I'm going to be kicking off my involvement in #IndieCrimeCrawl with the latest from Nick Kolakowski. About a year ago, he emailed me to take a peek at his novel Boise Longpig Hunting Club, a fast, energetic, visceral read. Then came his Love & Bullets Hookup Trilogy -- which was as entertaining as you could want. Now it's time for his new short fiction collection, which I pre-ordered the instant I heard about it. One of the best things about Indie Crime Fiction is the depth of strong voices with perspectives you don't find every day. Nick Kolakowski is a prime example of this. Check out all of his work, you'll be in for a treat.
With a feral yelp, Raoul worked the dial until he landed on a station thundering drums and guitar, a solid backbeat for Luis and Jesus slicing and shoveling mounds of peppers and onions and pig. The music blasted the asphalt amphitheater of the parking lot, signaling that the truck was officially open for business.
The first customers drifted toward them. Give me your hungry, your nearly broke, your masses yearning for lunchtime deliciousness, Jesus thought as he wiped his hands on his apron and prepared to meet the first of the lunch rush. And I’ll give you two tacos for three dollars.
That's from "Taco Truck," one of the ten short stories that appear with a novella in Nick Kolakowski's latest collection, Finest Sh*t!: Deviant Stories. There are tales of revenge, heroism, thwarted revenge, and people driven to extremes no one should be driven to -- even some SF. Essentially, like with the best of Crime Fiction (no matter when it's set) we have people in desperate situations (sometimes of their own making, sometimes out of their control) doing what they needed to.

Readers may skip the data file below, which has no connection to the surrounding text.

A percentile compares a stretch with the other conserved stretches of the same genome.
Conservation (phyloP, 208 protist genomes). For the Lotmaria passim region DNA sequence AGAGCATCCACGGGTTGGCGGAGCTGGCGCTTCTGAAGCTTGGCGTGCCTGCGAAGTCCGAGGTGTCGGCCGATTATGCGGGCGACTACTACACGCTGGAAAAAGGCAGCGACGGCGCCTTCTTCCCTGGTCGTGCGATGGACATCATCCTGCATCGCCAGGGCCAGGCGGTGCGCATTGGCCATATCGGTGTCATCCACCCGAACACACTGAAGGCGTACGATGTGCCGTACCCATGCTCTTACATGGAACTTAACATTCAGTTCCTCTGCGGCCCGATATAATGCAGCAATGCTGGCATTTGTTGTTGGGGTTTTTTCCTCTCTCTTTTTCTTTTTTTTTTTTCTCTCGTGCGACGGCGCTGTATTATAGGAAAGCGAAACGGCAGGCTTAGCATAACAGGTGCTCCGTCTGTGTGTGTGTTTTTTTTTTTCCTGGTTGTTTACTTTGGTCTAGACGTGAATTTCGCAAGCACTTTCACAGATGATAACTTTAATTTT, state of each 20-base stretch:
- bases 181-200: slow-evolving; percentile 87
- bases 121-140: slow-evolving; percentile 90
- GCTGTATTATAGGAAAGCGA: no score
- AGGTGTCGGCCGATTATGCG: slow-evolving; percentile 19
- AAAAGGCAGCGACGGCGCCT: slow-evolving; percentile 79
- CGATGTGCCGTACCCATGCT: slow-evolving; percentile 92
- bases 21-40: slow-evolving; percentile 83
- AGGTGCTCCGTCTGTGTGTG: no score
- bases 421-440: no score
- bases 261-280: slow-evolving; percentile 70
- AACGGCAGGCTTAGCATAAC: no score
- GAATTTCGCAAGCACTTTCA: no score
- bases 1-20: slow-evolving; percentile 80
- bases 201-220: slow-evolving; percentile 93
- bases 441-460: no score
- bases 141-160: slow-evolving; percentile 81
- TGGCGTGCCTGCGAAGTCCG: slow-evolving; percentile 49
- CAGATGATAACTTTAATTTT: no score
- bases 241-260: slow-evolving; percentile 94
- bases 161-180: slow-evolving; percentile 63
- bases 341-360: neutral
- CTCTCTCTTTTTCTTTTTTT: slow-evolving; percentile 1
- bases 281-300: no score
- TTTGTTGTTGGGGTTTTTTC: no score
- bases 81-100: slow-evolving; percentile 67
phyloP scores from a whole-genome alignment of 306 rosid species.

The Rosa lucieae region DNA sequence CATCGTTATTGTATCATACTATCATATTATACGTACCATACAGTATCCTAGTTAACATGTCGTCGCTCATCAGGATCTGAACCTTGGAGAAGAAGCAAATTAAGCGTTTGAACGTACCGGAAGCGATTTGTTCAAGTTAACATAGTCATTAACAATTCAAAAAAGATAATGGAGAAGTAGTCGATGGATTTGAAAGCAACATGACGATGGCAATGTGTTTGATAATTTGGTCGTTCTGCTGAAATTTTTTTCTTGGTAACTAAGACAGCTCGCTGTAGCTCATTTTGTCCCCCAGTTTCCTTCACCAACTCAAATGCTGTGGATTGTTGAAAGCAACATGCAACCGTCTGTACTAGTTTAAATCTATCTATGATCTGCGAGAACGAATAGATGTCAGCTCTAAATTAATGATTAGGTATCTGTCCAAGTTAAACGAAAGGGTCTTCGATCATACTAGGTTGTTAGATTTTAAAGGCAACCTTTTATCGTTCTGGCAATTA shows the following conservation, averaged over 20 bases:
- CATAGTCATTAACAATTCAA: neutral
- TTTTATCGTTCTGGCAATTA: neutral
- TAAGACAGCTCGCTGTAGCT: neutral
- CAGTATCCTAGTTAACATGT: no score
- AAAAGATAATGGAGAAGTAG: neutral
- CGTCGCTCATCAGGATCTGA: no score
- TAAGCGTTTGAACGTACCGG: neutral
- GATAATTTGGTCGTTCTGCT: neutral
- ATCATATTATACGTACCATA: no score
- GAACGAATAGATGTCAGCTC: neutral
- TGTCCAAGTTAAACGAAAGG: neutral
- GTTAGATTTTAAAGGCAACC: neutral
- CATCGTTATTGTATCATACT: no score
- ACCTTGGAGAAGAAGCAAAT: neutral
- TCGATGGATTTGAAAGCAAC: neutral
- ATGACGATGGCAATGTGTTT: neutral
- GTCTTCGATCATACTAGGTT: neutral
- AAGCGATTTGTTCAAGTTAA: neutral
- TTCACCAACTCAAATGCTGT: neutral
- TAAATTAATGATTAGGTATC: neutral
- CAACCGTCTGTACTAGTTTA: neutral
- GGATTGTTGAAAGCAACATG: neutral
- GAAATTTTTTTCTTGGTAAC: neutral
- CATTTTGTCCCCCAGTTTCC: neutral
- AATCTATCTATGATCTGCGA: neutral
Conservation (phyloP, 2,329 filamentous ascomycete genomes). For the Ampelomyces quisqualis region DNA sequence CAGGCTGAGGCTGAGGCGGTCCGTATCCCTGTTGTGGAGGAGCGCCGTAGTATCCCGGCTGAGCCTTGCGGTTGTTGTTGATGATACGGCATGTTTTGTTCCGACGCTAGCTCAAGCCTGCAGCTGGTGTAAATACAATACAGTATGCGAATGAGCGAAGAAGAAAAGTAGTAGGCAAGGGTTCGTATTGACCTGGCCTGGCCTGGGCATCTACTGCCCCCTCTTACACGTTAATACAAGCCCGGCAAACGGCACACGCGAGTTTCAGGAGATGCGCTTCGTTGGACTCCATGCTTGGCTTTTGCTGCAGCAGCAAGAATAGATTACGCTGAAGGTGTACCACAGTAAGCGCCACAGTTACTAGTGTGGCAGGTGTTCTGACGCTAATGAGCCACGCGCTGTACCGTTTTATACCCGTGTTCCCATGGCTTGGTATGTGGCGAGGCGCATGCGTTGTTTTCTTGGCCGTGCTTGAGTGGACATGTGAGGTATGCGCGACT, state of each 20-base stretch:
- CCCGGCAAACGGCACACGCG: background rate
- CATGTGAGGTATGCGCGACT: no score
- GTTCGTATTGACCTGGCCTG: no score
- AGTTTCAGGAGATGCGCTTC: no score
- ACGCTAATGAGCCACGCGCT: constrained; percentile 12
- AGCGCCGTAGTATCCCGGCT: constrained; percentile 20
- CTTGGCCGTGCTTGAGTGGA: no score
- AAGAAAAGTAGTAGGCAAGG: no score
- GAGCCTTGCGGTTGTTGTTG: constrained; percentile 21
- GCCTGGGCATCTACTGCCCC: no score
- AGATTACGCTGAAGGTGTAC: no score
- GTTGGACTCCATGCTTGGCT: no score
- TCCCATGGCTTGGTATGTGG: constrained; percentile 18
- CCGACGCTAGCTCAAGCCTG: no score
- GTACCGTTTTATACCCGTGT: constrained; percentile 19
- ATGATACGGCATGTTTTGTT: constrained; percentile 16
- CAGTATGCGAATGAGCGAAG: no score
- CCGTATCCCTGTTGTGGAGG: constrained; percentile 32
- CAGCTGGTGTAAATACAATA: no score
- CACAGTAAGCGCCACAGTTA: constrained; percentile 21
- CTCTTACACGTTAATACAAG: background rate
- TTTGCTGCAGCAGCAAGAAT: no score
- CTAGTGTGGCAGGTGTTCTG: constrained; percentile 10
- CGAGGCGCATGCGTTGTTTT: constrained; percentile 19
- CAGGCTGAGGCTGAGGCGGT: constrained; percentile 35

As with every short story collection, there are some of these short stories that really, really worked for me, and others that didn't do much for me at all -- that's just how it goes. But even the stories that I didn't appreciate had that Kolakowski quality that I've really come to enjoy.
The novella, The Farm takes up about half of the book. It begins in 1931 and ends in 2008, following one farming family through the generations. This family goes through wars, violent crime, financial hardship, betrayal -- and more than a few of the more positive parts of life, too. There's some poetry, too. I guess that qualifies as one of the more positive aspects, but I'm not always sure. In the end, I really liked this novella -- but it took some effort to get into it. That's probably on me. Kolakowski fits a novel's worth of a family saga into this roughly 100 pages -- which is quite a feat. There's part of me that would like to see it developed into a 350-400 page novel to flush out some of the details, but I think he's right to keep it brief. It alone is well worth grabbing the collection.
This collection covers all sorts of tones, topics and perspectives. As I've come to expect from Kolakowski, I wouldn't have predicted anything that I found in these pages. My rating may be on the low side, but that's just because I couldn't really sink my teeth into anything -- I typically rate short story collections low. But there's gold in here -- a little dross (but what I think is dross will probably appeal to others). If you're not familiar with Kolakowski, this is a great way to introduce yourself to one of the strongest voices in Crime Fiction today. If you are familiar with him, you don't need me to tell you how good these stories can be.